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Tech talk shows it's a scalable enterprise. Say what?

Even sales pitches confuse, some say

SEATTLE -- High-tech companies don't release products anymore, they provide solutions. And those solutions don't simply run a program. They enable experiences, optimize agility, or make passions come alive. Say what?

Euphemism and allegory have long been common in business, where few get fired but plenty get downsized. Some say the tongue-twisting technology industry has gone too far, though.

Alan Freedman realized things were out of hand when people asked him to decipher technology firms' own marketing materials -- the stuff they use to entice regular people to buy their products.

"The marketing people are so bad at hyping their products that, with all my experience, I'll have to read and reread and reread just to figure out what this thing does," says Freedman, founder of The Computer Language Co.

Before the mid-1990s, if you had a problem, you needed a solution. Now, "It's used so much in the tech industry that it's lost its meaning," said Tim Schellhardt, of the PR firm Ketchum in New York.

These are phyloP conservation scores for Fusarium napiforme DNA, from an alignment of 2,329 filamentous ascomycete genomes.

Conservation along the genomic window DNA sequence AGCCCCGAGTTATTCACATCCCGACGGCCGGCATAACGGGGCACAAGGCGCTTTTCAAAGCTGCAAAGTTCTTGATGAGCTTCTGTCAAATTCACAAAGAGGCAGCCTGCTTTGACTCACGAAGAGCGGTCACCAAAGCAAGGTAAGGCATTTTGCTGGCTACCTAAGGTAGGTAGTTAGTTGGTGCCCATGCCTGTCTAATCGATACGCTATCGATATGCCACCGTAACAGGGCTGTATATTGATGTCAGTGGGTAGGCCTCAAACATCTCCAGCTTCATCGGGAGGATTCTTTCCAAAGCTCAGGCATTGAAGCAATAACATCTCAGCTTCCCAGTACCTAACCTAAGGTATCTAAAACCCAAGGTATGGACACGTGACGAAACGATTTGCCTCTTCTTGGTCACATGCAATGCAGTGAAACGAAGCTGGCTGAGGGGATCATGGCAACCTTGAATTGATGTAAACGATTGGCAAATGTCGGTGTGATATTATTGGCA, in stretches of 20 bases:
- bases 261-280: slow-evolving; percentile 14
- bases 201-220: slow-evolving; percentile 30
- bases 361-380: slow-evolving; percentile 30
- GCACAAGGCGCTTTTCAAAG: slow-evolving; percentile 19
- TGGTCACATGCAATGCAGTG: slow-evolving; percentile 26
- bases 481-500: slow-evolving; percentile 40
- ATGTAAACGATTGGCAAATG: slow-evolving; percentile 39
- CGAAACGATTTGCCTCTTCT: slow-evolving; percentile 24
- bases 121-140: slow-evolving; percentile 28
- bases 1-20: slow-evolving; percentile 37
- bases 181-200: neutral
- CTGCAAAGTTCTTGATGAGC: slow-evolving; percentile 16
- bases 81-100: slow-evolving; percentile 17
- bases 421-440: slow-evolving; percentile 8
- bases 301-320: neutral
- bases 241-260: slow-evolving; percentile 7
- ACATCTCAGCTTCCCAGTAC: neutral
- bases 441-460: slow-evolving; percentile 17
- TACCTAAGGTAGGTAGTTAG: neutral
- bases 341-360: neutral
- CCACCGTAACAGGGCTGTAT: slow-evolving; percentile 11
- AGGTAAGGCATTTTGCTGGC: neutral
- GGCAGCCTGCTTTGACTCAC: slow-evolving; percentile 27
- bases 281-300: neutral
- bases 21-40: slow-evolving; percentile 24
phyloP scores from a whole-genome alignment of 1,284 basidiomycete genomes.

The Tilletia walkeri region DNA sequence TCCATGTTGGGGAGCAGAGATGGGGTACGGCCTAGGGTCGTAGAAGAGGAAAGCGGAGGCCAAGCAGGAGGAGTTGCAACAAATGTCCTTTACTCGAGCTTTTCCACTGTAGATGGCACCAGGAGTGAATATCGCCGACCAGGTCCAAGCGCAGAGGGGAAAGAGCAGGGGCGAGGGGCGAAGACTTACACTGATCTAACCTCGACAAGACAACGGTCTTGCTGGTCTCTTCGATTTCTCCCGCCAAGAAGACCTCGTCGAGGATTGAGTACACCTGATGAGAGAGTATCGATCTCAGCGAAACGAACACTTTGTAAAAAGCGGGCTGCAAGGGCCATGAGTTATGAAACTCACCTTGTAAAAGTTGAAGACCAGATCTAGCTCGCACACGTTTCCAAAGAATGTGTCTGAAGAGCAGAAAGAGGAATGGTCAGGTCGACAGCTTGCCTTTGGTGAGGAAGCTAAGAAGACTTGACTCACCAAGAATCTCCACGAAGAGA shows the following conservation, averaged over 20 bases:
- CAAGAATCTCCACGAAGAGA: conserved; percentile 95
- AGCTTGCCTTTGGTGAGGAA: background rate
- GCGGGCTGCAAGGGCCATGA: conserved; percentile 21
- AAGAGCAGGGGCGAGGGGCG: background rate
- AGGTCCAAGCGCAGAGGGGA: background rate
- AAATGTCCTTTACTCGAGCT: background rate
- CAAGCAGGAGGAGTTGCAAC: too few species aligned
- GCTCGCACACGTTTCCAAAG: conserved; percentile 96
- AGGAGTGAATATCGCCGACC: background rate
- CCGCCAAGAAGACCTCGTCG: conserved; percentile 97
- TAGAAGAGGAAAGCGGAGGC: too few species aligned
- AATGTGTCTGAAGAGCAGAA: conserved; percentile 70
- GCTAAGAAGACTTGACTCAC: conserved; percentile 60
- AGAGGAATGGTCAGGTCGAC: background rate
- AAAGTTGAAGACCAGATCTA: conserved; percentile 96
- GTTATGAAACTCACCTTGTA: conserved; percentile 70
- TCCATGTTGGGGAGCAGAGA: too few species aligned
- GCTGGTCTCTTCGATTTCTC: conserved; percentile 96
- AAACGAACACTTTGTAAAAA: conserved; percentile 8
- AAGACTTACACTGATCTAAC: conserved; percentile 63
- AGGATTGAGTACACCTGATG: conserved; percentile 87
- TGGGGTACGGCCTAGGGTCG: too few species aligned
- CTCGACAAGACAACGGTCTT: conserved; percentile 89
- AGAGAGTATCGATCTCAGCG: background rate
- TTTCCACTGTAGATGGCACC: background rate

When Fredric Paul started hearing the word enterprise, he wondered if all the people spouting it were "Star Trek" fans. Years later, enterprise -- high-tech speak for big company -- shows no signs of going away. Paul, editor of the Internet site TechWeb, says he's dismayed. He longs to see the demise of "scalable," for instance, tech lingo for something that can get bigger. "My son is scalable, he's got built-in room to grow," he says.

How did all this tongue-twisting start? It began in the 1980s, when Microsoft Corp. and Apple Computer Inc. were struggling to make products appeal to a tech-averse public, said Tim Bajarin, of Creative Strategies. Instead of saying Office software would improve workers' ability to crunch numbers, compile data and type letters, Microsoft sold it as a "solution" to workaday problems.

A return to less confusing words is doubtful. "In some ways, it's almost becoming filler, like 'um' or 'ah,' " says Brett Good, of Robert Half International.

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